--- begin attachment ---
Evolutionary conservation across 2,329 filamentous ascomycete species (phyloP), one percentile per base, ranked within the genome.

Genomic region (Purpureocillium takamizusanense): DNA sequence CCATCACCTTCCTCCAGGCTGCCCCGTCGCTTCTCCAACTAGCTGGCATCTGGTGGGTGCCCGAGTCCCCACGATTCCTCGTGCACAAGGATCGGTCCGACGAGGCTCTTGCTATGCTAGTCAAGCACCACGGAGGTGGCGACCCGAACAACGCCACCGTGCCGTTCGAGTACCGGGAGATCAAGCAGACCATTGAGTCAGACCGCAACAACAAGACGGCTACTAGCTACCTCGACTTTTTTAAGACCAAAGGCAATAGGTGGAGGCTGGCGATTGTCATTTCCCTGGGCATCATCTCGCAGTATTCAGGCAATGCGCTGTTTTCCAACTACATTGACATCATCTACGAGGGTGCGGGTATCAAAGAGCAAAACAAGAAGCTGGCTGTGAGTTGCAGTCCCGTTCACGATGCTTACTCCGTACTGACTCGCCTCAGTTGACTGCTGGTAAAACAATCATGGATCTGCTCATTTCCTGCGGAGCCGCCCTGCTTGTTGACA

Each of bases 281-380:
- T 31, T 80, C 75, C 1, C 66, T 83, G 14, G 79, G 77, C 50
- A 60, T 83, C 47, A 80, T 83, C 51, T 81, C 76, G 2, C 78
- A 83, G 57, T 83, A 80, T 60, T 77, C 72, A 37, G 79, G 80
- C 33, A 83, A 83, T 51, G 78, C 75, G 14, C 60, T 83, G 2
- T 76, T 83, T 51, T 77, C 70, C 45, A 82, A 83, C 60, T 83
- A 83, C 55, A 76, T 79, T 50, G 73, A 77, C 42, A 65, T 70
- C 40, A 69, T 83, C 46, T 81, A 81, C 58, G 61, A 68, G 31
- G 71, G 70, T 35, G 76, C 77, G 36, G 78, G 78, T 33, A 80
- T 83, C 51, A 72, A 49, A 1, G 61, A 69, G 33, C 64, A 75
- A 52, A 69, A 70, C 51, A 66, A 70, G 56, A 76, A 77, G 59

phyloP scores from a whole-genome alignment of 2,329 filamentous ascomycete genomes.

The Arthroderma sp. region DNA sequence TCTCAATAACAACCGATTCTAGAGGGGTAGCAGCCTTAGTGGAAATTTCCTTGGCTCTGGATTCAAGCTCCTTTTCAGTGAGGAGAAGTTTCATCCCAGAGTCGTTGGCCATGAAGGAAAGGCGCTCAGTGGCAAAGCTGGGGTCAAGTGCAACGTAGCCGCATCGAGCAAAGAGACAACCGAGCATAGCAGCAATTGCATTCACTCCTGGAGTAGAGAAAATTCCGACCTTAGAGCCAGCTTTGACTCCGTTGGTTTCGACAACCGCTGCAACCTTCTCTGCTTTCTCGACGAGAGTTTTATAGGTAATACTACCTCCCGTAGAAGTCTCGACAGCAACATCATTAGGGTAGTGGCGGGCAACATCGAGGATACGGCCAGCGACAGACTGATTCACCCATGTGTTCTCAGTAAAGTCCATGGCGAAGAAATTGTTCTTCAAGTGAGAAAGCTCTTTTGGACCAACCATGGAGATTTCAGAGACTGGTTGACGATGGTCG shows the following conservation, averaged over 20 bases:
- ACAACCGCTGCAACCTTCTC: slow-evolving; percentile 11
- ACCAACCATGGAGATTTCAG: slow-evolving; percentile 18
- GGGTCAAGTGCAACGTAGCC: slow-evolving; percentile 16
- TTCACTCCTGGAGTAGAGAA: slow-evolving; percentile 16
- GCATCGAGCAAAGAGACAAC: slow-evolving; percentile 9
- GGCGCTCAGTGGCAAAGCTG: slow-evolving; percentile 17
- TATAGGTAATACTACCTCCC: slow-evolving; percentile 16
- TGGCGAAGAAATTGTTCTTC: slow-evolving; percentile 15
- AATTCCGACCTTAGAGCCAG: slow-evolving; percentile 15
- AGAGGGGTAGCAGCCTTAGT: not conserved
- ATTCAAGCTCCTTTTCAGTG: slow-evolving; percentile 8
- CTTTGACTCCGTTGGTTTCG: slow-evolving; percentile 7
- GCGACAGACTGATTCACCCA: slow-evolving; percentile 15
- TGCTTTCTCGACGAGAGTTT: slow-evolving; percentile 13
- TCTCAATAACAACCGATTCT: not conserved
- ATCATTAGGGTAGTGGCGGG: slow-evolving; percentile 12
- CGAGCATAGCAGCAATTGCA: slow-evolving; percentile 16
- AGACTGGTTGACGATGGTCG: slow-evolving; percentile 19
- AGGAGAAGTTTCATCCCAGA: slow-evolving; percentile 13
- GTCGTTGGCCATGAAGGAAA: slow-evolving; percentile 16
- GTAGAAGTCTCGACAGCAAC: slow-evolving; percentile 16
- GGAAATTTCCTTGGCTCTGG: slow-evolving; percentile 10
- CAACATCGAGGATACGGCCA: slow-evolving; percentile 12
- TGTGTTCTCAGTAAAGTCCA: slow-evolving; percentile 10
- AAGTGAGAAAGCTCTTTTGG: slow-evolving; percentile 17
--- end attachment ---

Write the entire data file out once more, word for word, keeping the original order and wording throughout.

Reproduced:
Evolutionary conservation across 2,329 filamentous ascomycete species (phyloP), one percentile per base, ranked within the genome.

Genomic region (Purpureocillium takamizusanense): DNA sequence CCATCACCTTCCTCCAGGCTGCCCCGTCGCTTCTCCAACTAGCTGGCATCTGGTGGGTGCCCGAGTCCCCACGATTCCTCGTGCACAAGGATCGGTCCGACGAGGCTCTTGCTATGCTAGTCAAGCACCACGGAGGTGGCGACCCGAACAACGCCACCGTGCCGTTCGAGTACCGGGAGATCAAGCAGACCATTGAGTCAGACCGCAACAACAAGACGGCTACTAGCTACCTCGACTTTTTTAAGACCAAAGGCAATAGGTGGAGGCTGGCGATTGTCATTTCCCTGGGCATCATCTCGCAGTATTCAGGCAATGCGCTGTTTTCCAACTACATTGACATCATCTACGAGGGTGCGGGTATCAAAGAGCAAAACAAGAAGCTGGCTGTGAGTTGCAGTCCCGTTCACGATGCTTACTCCGTACTGACTCGCCTCAGTTGACTGCTGGTAAAACAATCATGGATCTGCTCATTTCCTGCGGAGCCGCCCTGCTTGTTGACA

Each of bases 281-380:
- T 31, T 80, C 75, C 1, C 66, T 83, G 14, G 79, G 77, C 50
- A 60, T 83, C 47, A 80, T 83, C 51, T 81, C 76, G 2, C 78
- A 83, G 57, T 83, A 80, T 60, T 77, C 72, A 37, G 79, G 80
- C 33, A 83, A 83, T 51, G 78, C 75, G 14, C 60, T 83, G 2
- T 76, T 83, T 51, T 77, C 70, C 45, A 82, A 83, C 60, T 83
- A 83, C 55, A 76, T 79, T 50, G 73, A 77, C 42, A 65, T 70
- C 40, A 69, T 83, C 46, T 81, A 81, C 58, G 61, A 68, G 31
- G 71, G 70, T 35, G 76, C 77, G 36, G 78, G 78, T 33, A 80
- T 83, C 51, A 72, A 49, A 1, G 61, A 69, G 33, C 64, A 75
- A 52, A 69, A 70, C 51, A 66, A 70, G 56, A 76, A 77, G 59

phyloP scores from a whole-genome alignment of 2,329 filamentous ascomycete genomes.

The Arthroderma sp. region DNA sequence TCTCAATAACAACCGATTCTAGAGGGGTAGCAGCCTTAGTGGAAATTTCCTTGGCTCTGGATTCAAGCTCCTTTTCAGTGAGGAGAAGTTTCATCCCAGAGTCGTTGGCCATGAAGGAAAGGCGCTCAGTGGCAAAGCTGGGGTCAAGTGCAACGTAGCCGCATCGAGCAAAGAGACAACCGAGCATAGCAGCAATTGCATTCACTCCTGGAGTAGAGAAAATTCCGACCTTAGAGCCAGCTTTGACTCCGTTGGTTTCGACAACCGCTGCAACCTTCTCTGCTTTCTCGACGAGAGTTTTATAGGTAATACTACCTCCCGTAGAAGTCTCGACAGCAACATCATTAGGGTAGTGGCGGGCAACATCGAGGATACGGCCAGCGACAGACTGATTCACCCATGTGTTCTCAGTAAAGTCCATGGCGAAGAAATTGTTCTTCAAGTGAGAAAGCTCTTTTGGACCAACCATGGAGATTTCAGAGACTGGTTGACGATGGTCG shows the following conservation, averaged over 20 bases:
- ACAACCGCTGCAACCTTCTC: slow-evolving; percentile 11
- ACCAACCATGGAGATTTCAG: slow-evolving; percentile 18
- GGGTCAAGTGCAACGTAGCC: slow-evolving; percentile 16
- TTCACTCCTGGAGTAGAGAA: slow-evolving; percentile 16
- GCATCGAGCAAAGAGACAAC: slow-evolving; percentile 9
- GGCGCTCAGTGGCAAAGCTG: slow-evolving; percentile 17
- TATAGGTAATACTACCTCCC: slow-evolving; percentile 16
- TGGCGAAGAAATTGTTCTTC: slow-evolving; percentile 15
- AATTCCGACCTTAGAGCCAG: slow-evolving; percentile 15
- AGAGGGGTAGCAGCCTTAGT: not conserved
- ATTCAAGCTCCTTTTCAGTG: slow-evolving; percentile 8
- CTTTGACTCCGTTGGTTTCG: slow-evolving; percentile 7
- GCGACAGACTGATTCACCCA: slow-evolving; percentile 15
- TGCTTTCTCGACGAGAGTTT: slow-evolving; percentile 13
- TCTCAATAACAACCGATTCT: not conserved
- ATCATTAGGGTAGTGGCGGG: slow-evolving; percentile 12
- CGAGCATAGCAGCAATTGCA: slow-evolving; percentile 16
- AGACTGGTTGACGATGGTCG: slow-evolving; percentile 19
- AGGAGAAGTTTCATCCCAGA: slow-evolving; percentile 13
- GTCGTTGGCCATGAAGGAAA: slow-evolving; percentile 16
- GTAGAAGTCTCGACAGCAAC: slow-evolving; percentile 16
- GGAAATTTCCTTGGCTCTGG: slow-evolving; percentile 10
- CAACATCGAGGATACGGCCA: slow-evolving; percentile 12
- TGTGTTCTCAGTAAAGTCCA: slow-evolving; percentile 10
- AAGTGAGAAAGCTCTTTTGG: slow-evolving; percentile 17